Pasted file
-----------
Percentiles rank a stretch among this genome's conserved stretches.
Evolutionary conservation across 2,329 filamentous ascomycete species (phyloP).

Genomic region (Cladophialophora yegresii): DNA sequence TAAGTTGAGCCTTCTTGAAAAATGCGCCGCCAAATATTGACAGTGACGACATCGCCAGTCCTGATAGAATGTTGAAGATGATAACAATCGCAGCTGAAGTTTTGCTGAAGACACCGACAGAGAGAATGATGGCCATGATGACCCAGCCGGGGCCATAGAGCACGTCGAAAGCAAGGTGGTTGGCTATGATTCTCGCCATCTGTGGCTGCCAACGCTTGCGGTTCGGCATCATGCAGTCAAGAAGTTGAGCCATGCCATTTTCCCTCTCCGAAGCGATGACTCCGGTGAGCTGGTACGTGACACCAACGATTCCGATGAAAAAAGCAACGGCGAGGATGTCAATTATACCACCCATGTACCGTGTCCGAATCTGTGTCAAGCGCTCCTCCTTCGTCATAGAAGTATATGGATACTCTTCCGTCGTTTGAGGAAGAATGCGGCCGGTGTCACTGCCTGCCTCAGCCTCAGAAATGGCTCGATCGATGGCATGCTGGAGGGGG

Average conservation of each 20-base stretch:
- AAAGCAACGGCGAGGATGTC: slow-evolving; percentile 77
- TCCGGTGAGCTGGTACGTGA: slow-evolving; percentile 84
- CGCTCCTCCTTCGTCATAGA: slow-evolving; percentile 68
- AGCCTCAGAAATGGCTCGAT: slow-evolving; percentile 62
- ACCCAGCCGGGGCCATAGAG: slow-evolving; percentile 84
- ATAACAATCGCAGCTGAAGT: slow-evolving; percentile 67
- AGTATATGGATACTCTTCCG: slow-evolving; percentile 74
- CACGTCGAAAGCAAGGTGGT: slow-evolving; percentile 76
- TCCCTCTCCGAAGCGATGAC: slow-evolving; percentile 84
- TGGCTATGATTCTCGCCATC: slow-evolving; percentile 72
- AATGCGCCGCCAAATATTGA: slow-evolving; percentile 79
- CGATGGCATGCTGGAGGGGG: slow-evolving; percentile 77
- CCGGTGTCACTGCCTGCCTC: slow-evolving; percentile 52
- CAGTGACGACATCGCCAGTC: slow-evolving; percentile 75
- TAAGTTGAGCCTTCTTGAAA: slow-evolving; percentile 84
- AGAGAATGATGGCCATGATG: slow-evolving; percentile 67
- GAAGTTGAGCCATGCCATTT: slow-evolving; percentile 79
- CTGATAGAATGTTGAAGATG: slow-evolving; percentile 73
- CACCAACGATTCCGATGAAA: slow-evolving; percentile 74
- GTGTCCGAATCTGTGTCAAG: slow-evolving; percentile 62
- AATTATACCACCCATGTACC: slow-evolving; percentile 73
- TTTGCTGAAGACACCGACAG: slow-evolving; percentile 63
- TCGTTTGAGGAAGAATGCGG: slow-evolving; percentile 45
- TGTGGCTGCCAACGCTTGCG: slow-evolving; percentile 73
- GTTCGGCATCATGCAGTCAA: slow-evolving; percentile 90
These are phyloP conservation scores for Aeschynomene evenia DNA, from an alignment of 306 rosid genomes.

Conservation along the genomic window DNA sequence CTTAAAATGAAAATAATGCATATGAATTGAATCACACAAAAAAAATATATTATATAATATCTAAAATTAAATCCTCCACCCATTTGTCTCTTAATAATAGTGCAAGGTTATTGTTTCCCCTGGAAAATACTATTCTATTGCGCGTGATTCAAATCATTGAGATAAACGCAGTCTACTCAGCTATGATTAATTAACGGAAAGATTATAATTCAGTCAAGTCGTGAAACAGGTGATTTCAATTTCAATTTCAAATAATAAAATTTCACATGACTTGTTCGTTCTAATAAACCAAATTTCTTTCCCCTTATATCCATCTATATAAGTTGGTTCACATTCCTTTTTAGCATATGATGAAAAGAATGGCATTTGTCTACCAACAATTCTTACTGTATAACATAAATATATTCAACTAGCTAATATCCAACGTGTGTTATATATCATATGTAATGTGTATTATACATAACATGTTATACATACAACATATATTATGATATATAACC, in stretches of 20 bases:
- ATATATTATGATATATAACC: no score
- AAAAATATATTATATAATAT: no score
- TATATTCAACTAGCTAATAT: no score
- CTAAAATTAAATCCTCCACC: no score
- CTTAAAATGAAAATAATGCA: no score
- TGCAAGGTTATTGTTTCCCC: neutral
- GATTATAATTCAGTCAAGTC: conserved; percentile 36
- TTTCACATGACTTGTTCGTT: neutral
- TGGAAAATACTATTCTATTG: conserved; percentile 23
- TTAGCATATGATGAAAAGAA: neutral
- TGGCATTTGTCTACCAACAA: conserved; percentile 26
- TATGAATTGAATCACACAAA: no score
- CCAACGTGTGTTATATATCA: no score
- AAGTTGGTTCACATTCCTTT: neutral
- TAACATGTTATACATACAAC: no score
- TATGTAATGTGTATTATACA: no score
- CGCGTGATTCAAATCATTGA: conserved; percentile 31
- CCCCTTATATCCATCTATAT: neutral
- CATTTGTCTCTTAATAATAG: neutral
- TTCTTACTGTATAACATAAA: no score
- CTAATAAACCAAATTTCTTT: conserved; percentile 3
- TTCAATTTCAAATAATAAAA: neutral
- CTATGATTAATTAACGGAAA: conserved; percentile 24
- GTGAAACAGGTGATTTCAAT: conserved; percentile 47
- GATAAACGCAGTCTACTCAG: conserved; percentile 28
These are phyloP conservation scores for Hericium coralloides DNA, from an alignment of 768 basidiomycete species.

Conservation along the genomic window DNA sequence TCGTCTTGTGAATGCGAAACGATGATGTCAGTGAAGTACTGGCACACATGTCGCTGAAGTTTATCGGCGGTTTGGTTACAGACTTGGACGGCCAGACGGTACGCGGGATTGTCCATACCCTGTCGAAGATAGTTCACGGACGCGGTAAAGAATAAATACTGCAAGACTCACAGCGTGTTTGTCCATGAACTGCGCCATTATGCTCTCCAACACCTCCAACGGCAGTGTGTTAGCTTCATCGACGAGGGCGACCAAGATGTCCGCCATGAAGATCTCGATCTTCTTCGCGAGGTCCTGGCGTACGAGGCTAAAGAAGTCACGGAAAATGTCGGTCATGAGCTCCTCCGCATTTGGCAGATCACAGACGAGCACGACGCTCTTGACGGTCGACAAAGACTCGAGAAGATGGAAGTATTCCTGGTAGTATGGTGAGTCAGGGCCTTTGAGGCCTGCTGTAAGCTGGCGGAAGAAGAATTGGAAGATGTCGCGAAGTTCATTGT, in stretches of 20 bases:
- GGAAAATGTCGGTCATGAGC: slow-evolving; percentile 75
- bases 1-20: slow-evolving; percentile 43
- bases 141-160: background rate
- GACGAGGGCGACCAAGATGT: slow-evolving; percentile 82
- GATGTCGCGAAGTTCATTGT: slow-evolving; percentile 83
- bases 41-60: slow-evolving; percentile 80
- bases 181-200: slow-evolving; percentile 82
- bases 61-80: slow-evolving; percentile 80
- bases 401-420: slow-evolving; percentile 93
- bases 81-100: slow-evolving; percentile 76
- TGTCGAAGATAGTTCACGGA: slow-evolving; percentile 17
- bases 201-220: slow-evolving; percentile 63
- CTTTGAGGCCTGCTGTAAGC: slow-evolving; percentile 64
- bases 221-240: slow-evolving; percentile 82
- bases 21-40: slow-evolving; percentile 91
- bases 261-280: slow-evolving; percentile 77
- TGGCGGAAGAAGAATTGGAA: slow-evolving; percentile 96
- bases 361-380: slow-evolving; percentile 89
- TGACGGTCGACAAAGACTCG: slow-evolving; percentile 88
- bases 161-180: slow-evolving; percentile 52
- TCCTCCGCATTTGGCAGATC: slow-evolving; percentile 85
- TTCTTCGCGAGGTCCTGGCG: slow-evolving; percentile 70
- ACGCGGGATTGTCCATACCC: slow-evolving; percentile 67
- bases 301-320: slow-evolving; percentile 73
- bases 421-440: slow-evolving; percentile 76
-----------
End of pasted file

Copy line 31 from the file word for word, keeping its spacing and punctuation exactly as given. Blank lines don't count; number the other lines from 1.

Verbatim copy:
Conservation along the genomic window DNA sequence CTTAAAATGAAAATAATGCATATGAATTGAATCACACAAAAAAAATATATTATATAATATCTAAAATTAAATCCTCCACCCATTTGTCTCTTAATAATAGTGCAAGGTTATTGTTTCCCCTGGAAAATACTATTCTATTGCGCGTGATTCAAATCATTGAGATAAACGCAGTCTACTCAGCTATGATTAATTAACGGAAAGATTATAATTCAGTCAAGTCGTGAAACAGGTGATTTCAATTTCAATTTCAAATAATAAAATTTCACATGACTTGTTCGTTCTAATAAACCAAATTTCTTTCCCCTTATATCCATCTATATAAGTTGGTTCACATTCCTTTTTAGCATATGATGAAAAGAATGGCATTTGTCTACCAACAATTCTTACTGTATAACATAAATATATTCAACTAGCTAATATCCAACGTGTGTTATATATCATATGTAATGTGTATTATACATAACATGTTATACATACAACATATATTATGATATATAACC, in stretches of 20 bases: